SRA eyes pilot to promote greater unbundling of legal services

SRA: Looking to understand barriers to unbundling

The Solicitors Regulation Authority (SRA) is planning a pilot with other legal regulators on how to extend the use of unbundling, it has emerged.

In April, the Legal Services Consumer Panel (LSCP) issued a report highlighting the “untapped potential” of unbundling and last moth held a roundtable to discuss it further.

Summary notes of the meeting said the SRA “accepted the potential to provide fuller guidance or a stronger steer” on unbundling and said the starting point should be “a better understanding” of the barriers.

The SRA “offered to facilitate a pilot on unbundled legal services in collaboration with other regulators, including service providers where feasible”.

The regulator “noted the importance of understanding consumers’ needs and expectations”, including the role of new technology to facilitate unbundling.

The SRA’s offer to lead a pilot was welcomed, with a “strong consensus” at the roundtable that the proposal to create a group for the purposes of exploring one was “a positive move forward”.

The panel said: “There was consensus about untapped potential of unbundled legal services in the market and that regulators could do more to support providers and consumers access this type of service.”

Legal Connection, a service which links lawyers who know each other so they can collaborate remotely, “provided a live demo in the use of unbundling of legal services where consumers can have a follow up chat with the provider, access the same documents and are assigned tasks with clear deadlines”.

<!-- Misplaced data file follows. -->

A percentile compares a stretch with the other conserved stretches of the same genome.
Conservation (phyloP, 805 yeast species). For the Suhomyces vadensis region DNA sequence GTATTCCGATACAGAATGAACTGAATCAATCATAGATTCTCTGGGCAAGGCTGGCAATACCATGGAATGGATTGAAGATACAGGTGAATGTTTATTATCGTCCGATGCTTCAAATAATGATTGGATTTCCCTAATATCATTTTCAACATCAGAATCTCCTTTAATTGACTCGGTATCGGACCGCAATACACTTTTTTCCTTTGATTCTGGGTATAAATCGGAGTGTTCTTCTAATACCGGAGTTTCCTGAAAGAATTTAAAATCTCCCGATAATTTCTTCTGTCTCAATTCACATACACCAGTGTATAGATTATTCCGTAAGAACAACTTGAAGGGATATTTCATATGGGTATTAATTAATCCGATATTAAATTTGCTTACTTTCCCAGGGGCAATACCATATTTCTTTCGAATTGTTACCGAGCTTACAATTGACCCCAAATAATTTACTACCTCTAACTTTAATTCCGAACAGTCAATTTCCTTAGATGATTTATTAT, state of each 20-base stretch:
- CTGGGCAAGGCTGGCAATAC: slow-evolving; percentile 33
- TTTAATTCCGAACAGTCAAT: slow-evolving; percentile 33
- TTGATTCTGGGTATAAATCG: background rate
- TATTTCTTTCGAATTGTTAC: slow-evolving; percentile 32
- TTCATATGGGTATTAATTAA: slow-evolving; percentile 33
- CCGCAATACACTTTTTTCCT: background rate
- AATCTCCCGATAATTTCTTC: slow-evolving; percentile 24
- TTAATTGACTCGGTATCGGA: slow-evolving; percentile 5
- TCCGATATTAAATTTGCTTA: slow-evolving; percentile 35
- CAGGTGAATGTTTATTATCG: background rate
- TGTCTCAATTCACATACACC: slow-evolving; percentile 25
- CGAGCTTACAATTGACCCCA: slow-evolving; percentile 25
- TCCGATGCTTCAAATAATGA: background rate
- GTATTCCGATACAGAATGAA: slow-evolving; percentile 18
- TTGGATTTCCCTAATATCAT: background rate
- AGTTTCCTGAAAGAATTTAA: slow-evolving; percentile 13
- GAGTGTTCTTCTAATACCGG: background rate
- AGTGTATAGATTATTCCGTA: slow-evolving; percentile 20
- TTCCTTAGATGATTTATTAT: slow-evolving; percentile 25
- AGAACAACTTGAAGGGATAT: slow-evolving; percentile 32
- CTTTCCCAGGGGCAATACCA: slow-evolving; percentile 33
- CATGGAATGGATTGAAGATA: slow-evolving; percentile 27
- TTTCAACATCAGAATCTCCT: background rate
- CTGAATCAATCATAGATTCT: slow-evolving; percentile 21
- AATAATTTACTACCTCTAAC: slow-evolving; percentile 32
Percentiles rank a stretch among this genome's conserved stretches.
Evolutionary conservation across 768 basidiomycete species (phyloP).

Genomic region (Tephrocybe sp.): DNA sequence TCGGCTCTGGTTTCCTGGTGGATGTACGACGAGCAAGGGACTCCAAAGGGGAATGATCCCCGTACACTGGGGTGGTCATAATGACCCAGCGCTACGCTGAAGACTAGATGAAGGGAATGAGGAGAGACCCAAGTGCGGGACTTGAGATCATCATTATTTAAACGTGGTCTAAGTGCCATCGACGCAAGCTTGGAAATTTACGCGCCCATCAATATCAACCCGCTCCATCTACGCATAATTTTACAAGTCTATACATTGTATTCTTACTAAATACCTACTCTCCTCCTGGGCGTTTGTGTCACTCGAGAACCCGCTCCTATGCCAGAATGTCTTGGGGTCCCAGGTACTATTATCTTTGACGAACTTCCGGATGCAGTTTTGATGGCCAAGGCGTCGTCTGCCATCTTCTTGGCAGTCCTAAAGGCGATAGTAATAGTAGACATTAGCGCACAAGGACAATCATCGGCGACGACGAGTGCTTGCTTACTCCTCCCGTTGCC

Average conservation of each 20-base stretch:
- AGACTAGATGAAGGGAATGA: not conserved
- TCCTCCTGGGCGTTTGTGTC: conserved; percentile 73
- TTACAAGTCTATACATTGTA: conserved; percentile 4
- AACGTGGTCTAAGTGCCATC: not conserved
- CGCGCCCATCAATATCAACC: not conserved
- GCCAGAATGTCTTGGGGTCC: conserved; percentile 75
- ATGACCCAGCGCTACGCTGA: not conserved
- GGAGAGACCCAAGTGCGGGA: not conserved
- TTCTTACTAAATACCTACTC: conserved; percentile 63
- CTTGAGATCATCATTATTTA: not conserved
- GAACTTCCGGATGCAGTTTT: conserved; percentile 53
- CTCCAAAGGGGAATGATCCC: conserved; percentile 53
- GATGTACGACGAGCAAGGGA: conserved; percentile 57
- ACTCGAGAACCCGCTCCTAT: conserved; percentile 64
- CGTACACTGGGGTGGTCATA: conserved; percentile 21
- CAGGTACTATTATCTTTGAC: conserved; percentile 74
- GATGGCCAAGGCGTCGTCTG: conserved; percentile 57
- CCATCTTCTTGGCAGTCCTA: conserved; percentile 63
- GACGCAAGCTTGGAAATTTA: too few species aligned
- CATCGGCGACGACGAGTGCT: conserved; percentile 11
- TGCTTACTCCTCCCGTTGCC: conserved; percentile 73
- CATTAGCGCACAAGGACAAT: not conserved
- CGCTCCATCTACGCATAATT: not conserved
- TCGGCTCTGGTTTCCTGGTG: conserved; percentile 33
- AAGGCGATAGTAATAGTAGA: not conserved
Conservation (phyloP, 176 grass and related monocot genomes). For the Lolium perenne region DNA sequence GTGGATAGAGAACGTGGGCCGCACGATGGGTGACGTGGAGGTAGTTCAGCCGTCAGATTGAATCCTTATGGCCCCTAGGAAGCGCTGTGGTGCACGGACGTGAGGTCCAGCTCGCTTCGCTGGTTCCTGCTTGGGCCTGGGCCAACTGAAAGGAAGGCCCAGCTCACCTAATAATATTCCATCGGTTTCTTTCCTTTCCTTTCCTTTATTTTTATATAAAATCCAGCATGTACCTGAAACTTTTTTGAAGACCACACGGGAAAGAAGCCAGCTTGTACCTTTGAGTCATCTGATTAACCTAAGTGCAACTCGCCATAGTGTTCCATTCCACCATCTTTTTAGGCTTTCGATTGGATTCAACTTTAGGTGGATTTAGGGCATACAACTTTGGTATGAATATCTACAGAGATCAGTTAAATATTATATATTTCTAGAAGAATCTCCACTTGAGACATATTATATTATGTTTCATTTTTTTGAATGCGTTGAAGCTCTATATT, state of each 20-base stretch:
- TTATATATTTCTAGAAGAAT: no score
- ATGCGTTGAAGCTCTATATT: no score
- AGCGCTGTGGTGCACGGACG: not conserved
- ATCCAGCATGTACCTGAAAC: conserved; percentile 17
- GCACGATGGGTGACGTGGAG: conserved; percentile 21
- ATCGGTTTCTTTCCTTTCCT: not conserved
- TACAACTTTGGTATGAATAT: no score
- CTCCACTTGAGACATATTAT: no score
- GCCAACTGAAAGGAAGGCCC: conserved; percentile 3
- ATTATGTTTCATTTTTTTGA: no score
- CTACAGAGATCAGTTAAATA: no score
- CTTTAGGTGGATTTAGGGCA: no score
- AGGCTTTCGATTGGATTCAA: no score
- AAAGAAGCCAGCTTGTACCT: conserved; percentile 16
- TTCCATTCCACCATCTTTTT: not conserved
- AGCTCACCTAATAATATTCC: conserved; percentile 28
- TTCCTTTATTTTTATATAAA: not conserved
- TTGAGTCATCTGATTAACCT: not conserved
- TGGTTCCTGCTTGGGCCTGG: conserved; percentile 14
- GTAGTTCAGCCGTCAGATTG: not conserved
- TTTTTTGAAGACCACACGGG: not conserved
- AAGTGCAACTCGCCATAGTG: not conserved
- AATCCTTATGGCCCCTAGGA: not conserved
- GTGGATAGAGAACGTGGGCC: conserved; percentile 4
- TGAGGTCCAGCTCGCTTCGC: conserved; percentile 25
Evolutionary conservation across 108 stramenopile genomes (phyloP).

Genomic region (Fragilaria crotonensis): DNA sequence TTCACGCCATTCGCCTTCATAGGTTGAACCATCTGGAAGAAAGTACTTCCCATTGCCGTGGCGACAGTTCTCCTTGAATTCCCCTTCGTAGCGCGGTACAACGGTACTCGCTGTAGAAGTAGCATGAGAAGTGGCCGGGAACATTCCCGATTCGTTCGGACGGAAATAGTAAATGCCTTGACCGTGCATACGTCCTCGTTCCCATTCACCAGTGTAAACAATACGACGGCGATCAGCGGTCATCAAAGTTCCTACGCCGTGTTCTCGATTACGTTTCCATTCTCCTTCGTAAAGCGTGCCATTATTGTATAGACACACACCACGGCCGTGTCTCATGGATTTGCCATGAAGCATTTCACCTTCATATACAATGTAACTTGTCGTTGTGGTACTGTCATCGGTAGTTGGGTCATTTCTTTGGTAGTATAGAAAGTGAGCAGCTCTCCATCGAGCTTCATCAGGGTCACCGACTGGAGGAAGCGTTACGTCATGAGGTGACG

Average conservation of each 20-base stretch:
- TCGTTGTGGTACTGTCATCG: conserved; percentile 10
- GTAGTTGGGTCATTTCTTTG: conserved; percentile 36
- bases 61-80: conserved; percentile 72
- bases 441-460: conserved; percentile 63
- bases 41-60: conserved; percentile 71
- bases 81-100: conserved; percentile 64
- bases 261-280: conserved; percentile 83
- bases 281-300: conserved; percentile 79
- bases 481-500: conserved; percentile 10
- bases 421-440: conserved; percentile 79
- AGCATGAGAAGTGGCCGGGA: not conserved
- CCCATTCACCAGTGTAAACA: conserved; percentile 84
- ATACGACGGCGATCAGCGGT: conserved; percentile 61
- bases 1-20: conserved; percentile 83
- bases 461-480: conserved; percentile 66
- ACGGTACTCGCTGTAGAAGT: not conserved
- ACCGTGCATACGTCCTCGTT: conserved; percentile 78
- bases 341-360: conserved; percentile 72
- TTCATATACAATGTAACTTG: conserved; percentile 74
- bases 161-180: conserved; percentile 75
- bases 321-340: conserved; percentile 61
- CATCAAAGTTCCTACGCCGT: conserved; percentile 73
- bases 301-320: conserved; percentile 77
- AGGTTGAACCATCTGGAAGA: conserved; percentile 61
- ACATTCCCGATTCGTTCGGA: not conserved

Online legal services provider Rocket Lawyer, which targets individuals and SMEs, said it had noticed a “sharp increase” in workload during the pandemic.

The company “provided a real case study on unbundling that showed how they can make legal service more affordable, where the consumer saved between 40-50% in legal fees”.

Rocket Lawyer argued that “most areas of law can be unbundled”, while Legal Connection “raised the importance of educating lawyers to expand their services via self-service portals to reduce administrative tasks and focus on delivering the analytic part of the service”.

The consumer panel stressed the need to carry out research and test demand before expanding unbundling beyond the pilot project.

It said the development of unbundling should take account of “continually developing” court processes, which would “provide additional opportunities for unbundling because some consumers will be able to navigate legal administrative processes more easily”.

Regulators could play a role in offering support to lawyers needing to assess consumers’ capability.

The Law Society welcomed the increased use of unbundling and said its members were “likely to see unbundling as positive because it offers great commercial incentives, and it frees lawyers from administrative tasks”.

The Ministry of Justice said it would consider how it could support the unbundling of services to increase access to justice.

“Attendees agreed that there is a need for more information for consumers and providers on unbundling of services, and that ‘one size fits all’ solutions should be avoided,” the summary added.

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